Every day, power plants generate over 400,000 tons of toxic coal ash. Most of this waste, which is filled with arsenic, mercury, lead, selenium, cadmium and other pollutants that cause cancer and more, is simply dumped into unlined and unmonitored landfills and ponds.
There are more than 600 unregulated coal ash dumps across America; 186 of these sites have had proven contamination at nearby aquifers, rivers, lakes, streams and creeks. Despite the dangers to local communities that drink this contaminated water, the U.S. Environmental Protection Agency has still not adopted any federal safeguards to protect human health and the environment.
On behalf of 11 national and local environmental and public health groups, Earthjustice is suing the federal government to set a deadline to adopt federal coal ash protections.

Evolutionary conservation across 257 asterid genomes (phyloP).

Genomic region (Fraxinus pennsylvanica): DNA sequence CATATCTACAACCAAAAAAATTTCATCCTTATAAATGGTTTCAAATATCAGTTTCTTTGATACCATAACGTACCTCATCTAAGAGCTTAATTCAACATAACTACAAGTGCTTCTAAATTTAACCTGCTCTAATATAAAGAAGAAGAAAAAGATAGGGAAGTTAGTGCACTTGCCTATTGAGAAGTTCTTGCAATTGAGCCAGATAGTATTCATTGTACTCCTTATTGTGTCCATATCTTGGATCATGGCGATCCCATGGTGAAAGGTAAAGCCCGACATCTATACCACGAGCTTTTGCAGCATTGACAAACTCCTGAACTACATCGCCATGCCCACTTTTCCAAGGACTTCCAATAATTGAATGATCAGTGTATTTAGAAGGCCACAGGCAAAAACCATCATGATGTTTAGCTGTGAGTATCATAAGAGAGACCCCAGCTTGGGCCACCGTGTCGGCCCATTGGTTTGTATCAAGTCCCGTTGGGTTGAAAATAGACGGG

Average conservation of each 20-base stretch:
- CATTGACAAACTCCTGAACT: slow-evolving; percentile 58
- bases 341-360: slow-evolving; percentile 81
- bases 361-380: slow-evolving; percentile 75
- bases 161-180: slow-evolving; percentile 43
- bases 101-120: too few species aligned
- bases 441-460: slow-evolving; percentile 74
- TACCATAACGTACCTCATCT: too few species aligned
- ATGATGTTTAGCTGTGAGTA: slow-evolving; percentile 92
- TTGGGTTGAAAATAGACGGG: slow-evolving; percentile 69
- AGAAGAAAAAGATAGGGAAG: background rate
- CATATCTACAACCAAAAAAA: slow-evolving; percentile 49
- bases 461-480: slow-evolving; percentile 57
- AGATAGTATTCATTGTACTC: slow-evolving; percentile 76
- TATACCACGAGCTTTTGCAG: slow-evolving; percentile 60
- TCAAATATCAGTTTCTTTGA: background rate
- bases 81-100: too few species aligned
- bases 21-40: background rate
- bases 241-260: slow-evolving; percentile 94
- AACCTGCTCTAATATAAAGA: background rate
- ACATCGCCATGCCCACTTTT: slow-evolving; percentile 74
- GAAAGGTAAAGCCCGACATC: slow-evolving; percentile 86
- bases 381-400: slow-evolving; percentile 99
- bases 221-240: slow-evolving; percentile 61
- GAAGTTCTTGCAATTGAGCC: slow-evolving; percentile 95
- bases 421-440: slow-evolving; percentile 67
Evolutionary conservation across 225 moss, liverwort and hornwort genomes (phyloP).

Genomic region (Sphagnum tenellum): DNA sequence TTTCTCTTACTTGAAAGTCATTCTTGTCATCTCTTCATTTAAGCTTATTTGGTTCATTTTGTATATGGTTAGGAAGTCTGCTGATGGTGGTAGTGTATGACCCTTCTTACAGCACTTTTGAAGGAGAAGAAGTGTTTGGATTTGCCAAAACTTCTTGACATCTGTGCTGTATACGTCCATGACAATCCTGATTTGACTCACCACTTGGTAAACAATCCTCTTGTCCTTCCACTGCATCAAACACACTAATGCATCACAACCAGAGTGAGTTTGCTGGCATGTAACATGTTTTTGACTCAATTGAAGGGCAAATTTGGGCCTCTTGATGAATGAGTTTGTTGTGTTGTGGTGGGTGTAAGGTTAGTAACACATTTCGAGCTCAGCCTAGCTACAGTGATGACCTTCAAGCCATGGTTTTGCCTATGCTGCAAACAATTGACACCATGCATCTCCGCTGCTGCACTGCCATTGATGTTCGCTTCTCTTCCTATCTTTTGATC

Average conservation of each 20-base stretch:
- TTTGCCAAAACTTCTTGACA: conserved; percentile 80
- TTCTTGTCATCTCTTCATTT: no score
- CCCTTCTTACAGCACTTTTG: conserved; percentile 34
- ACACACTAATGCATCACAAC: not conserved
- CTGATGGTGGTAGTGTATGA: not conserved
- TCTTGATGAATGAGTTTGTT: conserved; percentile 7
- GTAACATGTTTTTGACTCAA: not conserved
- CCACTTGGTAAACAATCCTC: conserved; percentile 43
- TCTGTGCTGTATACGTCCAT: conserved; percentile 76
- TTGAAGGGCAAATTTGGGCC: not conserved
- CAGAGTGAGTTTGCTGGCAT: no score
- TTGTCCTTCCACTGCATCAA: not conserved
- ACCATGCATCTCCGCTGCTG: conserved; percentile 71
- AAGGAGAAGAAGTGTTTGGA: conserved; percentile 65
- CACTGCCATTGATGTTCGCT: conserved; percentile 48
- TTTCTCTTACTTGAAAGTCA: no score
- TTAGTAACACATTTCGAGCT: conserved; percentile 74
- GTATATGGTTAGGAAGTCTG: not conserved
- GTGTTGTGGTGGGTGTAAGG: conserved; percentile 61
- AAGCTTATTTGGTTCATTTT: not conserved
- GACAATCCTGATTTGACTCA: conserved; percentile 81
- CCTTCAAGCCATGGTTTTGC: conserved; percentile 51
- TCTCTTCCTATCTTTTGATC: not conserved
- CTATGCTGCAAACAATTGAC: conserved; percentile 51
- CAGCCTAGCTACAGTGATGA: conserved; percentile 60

Thursday, June 25, 2009
Casts Tennessee disaster as once-in-a-lifetime event
Thursday, June 18, 2009
Ask agencies to disclose 44 'high hazard' sites
Thursday, May 7, 2009
Findings were buried for years by Bush administration
Thursday, March 12, 2009
Paper mills and host of other coal ash polluters represent additional challenge for EPA
Thursday, March 5, 2009
Millions of tons of unregulated coal ash poisons drinking waters, threatens cancer and more
Thursday, February 12, 2009
Proposed bill mandates swift action, but stronger measures needed
Thursday, January 15, 2009
Unregulated waste dumping in coal mines poisons water, slow-motion version of TVA disaster
Wednesday, January 14, 2009
Rahall's Coal Ash Reclamation, Environment, and Safety Act takes first step
Tuesday, January 6, 2009
Local residents, environmental advocates: â€œCoal is not cleanâ€
Tuesday, September 18, 2007
Ash from power plants used to fill mines is poisoning water throughout PA; Local group petitions EPA for assistance